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Sean Urbanski, a white former student at the University of Maryland, has been acquitted of hate crime charges for allegedly stabbing and killing a black Army ROTC student about two years ago.
Army Lt. Richard Collins III, 23, was waiting for an Uber on campus with two friends, a white male and an Asian woman, after a night of drinking in 2017. Prosecutors said that Urbanski, who’s now 24, watched Collins and his friends from a nearby bus stop. He then left, came back, and approached Collins. After bypassing his friends, Urbanski allegedly said, “Step left, step left if you know what’s best for you.” When Collins replied “No,” Urbanski allegedly took out a pocket knife and slit Collins’ pulmonary artery.
Urbanski is still facing life in prison without parole when a jury considers the murder charges against him. The hate crime charges would have added an additional 20 years to his sentence.
Prosecutors had tried to argue that racist memes found on Urbanski’s phone — and the fact that he belonged to an alt-right Facebook group — proved that racism had motivated him to kill Collins. One meme showed a black man being shoved into a woodchipper; it was titled “N---- in a woodchipper.” Others were directed at young black men who were killed by police, including Trayvon Martin and Michael Brown.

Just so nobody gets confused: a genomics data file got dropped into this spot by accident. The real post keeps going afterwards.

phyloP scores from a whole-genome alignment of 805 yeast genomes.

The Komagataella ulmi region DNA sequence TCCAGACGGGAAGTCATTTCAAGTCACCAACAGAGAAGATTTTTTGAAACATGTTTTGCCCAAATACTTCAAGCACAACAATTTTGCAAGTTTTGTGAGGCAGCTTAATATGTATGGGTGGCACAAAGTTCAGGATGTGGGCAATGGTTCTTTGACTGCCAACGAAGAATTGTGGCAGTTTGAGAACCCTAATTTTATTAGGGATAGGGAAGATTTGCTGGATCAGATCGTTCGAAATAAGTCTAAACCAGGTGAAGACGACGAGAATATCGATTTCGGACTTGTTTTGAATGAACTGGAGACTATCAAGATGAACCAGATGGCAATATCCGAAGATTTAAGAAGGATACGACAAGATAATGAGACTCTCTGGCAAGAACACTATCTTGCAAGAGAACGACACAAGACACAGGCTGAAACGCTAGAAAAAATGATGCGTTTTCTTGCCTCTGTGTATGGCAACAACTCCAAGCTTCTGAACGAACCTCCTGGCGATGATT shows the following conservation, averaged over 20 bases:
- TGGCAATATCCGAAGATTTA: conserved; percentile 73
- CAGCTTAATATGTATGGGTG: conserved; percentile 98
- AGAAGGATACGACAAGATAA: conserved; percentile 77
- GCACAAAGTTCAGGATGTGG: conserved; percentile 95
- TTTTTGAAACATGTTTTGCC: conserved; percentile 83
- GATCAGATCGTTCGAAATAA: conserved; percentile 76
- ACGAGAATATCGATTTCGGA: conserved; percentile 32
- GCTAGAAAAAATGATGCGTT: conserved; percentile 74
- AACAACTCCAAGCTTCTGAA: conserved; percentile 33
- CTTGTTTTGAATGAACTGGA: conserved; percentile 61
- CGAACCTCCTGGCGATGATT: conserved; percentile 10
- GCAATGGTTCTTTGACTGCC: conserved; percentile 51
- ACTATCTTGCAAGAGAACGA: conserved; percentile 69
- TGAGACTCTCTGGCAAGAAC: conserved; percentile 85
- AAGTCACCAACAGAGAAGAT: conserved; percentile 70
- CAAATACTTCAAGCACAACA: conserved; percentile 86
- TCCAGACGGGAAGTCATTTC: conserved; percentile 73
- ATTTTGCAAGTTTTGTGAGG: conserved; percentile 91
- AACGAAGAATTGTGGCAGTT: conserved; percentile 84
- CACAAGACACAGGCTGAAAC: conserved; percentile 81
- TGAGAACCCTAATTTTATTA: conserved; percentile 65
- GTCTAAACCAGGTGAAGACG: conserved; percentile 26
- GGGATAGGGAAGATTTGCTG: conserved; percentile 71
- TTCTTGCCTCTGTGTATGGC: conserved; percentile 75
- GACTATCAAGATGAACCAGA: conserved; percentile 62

But a judge in Prince George's County ruled that wasn’t enough to prove Urbanski’s intent. Citing lack of evidence, the FBI also declined to pursue a federal hate crimes case against Urbanski.
Urbanski’s defense lawyers relied on testimony from witnesses who had observed the defendant earlier in the evening and testified that he was extremely inebriated and acting violently before he encountered Collins.
“I saw him punching a light post. I believe he was blackout drunk,” Urbanski’s acquaintance Akshay Lingayat said on the witness stand, according to a local CBS affiliate. “He was mentally checked out, stressed out, annoyed, upset.”
Collins’ murder came alongside a surge in hate crimes on college campuses across the country and just two months before white supremacists violently rallied on the University of Virginia's campus in Charlottesville, Virginia.
Cover image: This combination of photos provided by the U.S. Army and the University of Maryland Police Department shows Richard Collins III, right, and Sean Urbanski. (U.S. Army, University of Maryland Police Department via AP, File)